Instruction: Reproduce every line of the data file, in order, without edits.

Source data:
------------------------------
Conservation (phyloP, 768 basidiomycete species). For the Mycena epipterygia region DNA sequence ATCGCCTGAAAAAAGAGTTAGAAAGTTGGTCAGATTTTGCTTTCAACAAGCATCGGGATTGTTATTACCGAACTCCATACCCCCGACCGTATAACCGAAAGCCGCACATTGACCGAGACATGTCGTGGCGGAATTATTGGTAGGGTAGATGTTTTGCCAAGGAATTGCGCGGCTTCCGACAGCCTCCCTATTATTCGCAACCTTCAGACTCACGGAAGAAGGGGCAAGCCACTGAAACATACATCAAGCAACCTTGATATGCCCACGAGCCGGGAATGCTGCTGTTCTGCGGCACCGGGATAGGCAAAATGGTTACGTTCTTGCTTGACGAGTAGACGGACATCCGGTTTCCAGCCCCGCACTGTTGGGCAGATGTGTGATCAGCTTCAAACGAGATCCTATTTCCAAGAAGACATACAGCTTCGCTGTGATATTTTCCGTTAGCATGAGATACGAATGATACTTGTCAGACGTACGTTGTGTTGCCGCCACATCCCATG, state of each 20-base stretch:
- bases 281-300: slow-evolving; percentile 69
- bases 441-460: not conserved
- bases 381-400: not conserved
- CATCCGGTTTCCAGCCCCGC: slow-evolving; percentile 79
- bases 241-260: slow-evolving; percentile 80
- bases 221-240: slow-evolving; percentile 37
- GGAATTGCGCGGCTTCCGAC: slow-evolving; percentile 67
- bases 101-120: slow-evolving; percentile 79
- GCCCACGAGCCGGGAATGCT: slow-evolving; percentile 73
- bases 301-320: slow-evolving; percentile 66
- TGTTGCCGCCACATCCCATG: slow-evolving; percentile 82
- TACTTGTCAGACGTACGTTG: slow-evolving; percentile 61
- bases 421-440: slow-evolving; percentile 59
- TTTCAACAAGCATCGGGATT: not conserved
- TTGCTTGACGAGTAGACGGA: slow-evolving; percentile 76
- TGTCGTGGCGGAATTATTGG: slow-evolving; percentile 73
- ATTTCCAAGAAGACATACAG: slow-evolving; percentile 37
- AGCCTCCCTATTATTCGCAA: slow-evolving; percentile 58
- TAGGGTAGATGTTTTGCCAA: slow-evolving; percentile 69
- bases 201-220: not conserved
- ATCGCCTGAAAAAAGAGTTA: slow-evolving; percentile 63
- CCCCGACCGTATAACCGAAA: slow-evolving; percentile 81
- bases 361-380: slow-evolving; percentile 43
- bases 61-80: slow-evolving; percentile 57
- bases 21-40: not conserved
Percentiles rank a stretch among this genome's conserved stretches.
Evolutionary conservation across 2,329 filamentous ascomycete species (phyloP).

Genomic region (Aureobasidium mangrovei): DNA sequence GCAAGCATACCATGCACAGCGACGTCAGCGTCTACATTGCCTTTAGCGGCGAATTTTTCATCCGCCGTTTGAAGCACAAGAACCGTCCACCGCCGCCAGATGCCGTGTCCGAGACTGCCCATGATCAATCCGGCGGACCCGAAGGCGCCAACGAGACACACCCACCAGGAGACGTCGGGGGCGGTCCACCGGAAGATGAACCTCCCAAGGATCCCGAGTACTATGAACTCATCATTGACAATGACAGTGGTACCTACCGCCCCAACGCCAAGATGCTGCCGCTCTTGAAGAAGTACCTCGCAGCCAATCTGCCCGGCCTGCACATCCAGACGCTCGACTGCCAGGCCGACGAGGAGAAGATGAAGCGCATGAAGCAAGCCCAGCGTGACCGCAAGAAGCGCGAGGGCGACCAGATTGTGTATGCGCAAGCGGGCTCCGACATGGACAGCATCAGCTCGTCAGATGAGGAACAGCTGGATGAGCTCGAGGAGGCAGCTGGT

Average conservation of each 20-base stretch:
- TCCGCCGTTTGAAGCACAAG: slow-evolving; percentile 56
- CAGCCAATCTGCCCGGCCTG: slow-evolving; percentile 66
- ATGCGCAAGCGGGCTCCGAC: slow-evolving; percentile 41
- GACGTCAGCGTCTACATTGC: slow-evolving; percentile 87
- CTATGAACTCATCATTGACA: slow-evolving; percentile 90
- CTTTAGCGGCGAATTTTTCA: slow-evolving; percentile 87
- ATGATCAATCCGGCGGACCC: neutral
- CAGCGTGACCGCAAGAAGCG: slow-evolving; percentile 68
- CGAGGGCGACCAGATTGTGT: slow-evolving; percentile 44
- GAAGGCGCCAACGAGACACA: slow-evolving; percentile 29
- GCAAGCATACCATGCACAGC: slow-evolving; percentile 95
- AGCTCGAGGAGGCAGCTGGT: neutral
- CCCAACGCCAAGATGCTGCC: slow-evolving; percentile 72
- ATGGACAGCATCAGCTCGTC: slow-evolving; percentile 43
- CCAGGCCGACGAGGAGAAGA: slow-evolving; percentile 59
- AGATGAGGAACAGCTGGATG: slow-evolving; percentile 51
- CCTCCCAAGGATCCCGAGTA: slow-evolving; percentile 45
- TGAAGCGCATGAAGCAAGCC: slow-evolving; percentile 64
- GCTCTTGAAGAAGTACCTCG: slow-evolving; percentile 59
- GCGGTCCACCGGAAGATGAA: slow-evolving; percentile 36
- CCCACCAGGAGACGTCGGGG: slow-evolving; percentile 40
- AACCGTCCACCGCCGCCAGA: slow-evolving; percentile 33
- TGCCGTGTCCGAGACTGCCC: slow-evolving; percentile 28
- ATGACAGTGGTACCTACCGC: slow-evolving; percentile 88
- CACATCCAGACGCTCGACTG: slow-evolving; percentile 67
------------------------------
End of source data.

Conservation (phyloP, 768 basidiomycete species). For the Mycena epipterygia region DNA sequence ATCGCCTGAAAAAAGAGTTAGAAAGTTGGTCAGATTTTGCTTTCAACAAGCATCGGGATTGTTATTACCGAACTCCATACCCCCGACCGTATAACCGAAAGCCGCACATTGACCGAGACATGTCGTGGCGGAATTATTGGTAGGGTAGATGTTTTGCCAAGGAATTGCGCGGCTTCCGACAGCCTCCCTATTATTCGCAACCTTCAGACTCACGGAAGAAGGGGCAAGCCACTGAAACATACATCAAGCAACCTTGATATGCCCACGAGCCGGGAATGCTGCTGTTCTGCGGCACCGGGATAGGCAAAATGGTTACGTTCTTGCTTGACGAGTAGACGGACATCCGGTTTCCAGCCCCGCACTGTTGGGCAGATGTGTGATCAGCTTCAAACGAGATCCTATTTCCAAGAAGACATACAGCTTCGCTGTGATATTTTCCGTTAGCATGAGATACGAATGATACTTGTCAGACGTACGTTGTGTTGCCGCCACATCCCATG, state of each 20-base stretch:
- bases 281-300: slow-evolving; percentile 69
- bases 441-460: not conserved
- bases 381-400: not conserved
- CATCCGGTTTCCAGCCCCGC: slow-evolving; percentile 79
- bases 241-260: slow-evolving; percentile 80
- bases 221-240: slow-evolving; percentile 37
- GGAATTGCGCGGCTTCCGAC: slow-evolving; percentile 67
- bases 101-120: slow-evolving; percentile 79
- GCCCACGAGCCGGGAATGCT: slow-evolving; percentile 73
- bases 301-320: slow-evolving; percentile 66
- TGTTGCCGCCACATCCCATG: slow-evolving; percentile 82
- TACTTGTCAGACGTACGTTG: slow-evolving; percentile 61
- bases 421-440: slow-evolving; percentile 59
- TTTCAACAAGCATCGGGATT: not conserved
- TTGCTTGACGAGTAGACGGA: slow-evolving; percentile 76
- TGTCGTGGCGGAATTATTGG: slow-evolving; percentile 73
- ATTTCCAAGAAGACATACAG: slow-evolving; percentile 37
- AGCCTCCCTATTATTCGCAA: slow-evolving; percentile 58
- TAGGGTAGATGTTTTGCCAA: slow-evolving; percentile 69
- bases 201-220: not conserved
- ATCGCCTGAAAAAAGAGTTA: slow-evolving; percentile 63
- CCCCGACCGTATAACCGAAA: slow-evolving; percentile 81
- bases 361-380: slow-evolving; percentile 43
- bases 61-80: slow-evolving; percentile 57
- bases 21-40: not conserved
Percentiles rank a stretch among this genome's conserved stretches.
Evolutionary conservation across 2,329 filamentous ascomycete species (phyloP).

Genomic region (Aureobasidium mangrovei): DNA sequence GCAAGCATACCATGCACAGCGACGTCAGCGTCTACATTGCCTTTAGCGGCGAATTTTTCATCCGCCGTTTGAAGCACAAGAACCGTCCACCGCCGCCAGATGCCGTGTCCGAGACTGCCCATGATCAATCCGGCGGACCCGAAGGCGCCAACGAGACACACCCACCAGGAGACGTCGGGGGCGGTCCACCGGAAGATGAACCTCCCAAGGATCCCGAGTACTATGAACTCATCATTGACAATGACAGTGGTACCTACCGCCCCAACGCCAAGATGCTGCCGCTCTTGAAGAAGTACCTCGCAGCCAATCTGCCCGGCCTGCACATCCAGACGCTCGACTGCCAGGCCGACGAGGAGAAGATGAAGCGCATGAAGCAAGCCCAGCGTGACCGCAAGAAGCGCGAGGGCGACCAGATTGTGTATGCGCAAGCGGGCTCCGACATGGACAGCATCAGCTCGTCAGATGAGGAACAGCTGGATGAGCTCGAGGAGGCAGCTGGT

Average conservation of each 20-base stretch:
- TCCGCCGTTTGAAGCACAAG: slow-evolving; percentile 56
- CAGCCAATCTGCCCGGCCTG: slow-evolving; percentile 66
- ATGCGCAAGCGGGCTCCGAC: slow-evolving; percentile 41
- GACGTCAGCGTCTACATTGC: slow-evolving; percentile 87
- CTATGAACTCATCATTGACA: slow-evolving; percentile 90
- CTTTAGCGGCGAATTTTTCA: slow-evolving; percentile 87
- ATGATCAATCCGGCGGACCC: neutral
- CAGCGTGACCGCAAGAAGCG: slow-evolving; percentile 68
- CGAGGGCGACCAGATTGTGT: slow-evolving; percentile 44
- GAAGGCGCCAACGAGACACA: slow-evolving; percentile 29
- GCAAGCATACCATGCACAGC: slow-evolving; percentile 95
- AGCTCGAGGAGGCAGCTGGT: neutral
- CCCAACGCCAAGATGCTGCC: slow-evolving; percentile 72
- ATGGACAGCATCAGCTCGTC: slow-evolving; percentile 43
- CCAGGCCGACGAGGAGAAGA: slow-evolving; percentile 59
- AGATGAGGAACAGCTGGATG: slow-evolving; percentile 51
- CCTCCCAAGGATCCCGAGTA: slow-evolving; percentile 45
- TGAAGCGCATGAAGCAAGCC: slow-evolving; percentile 64
- GCTCTTGAAGAAGTACCTCG: slow-evolving; percentile 59
- GCGGTCCACCGGAAGATGAA: slow-evolving; percentile 36
- CCCACCAGGAGACGTCGGGG: slow-evolving; percentile 40
- AACCGTCCACCGCCGCCAGA: slow-evolving; percentile 33
- TGCCGTGTCCGAGACTGCCC: slow-evolving; percentile 28
- ATGACAGTGGTACCTACCGC: slow-evolving; percentile 88
- CACATCCAGACGCTCGACTG: slow-evolving; percentile 67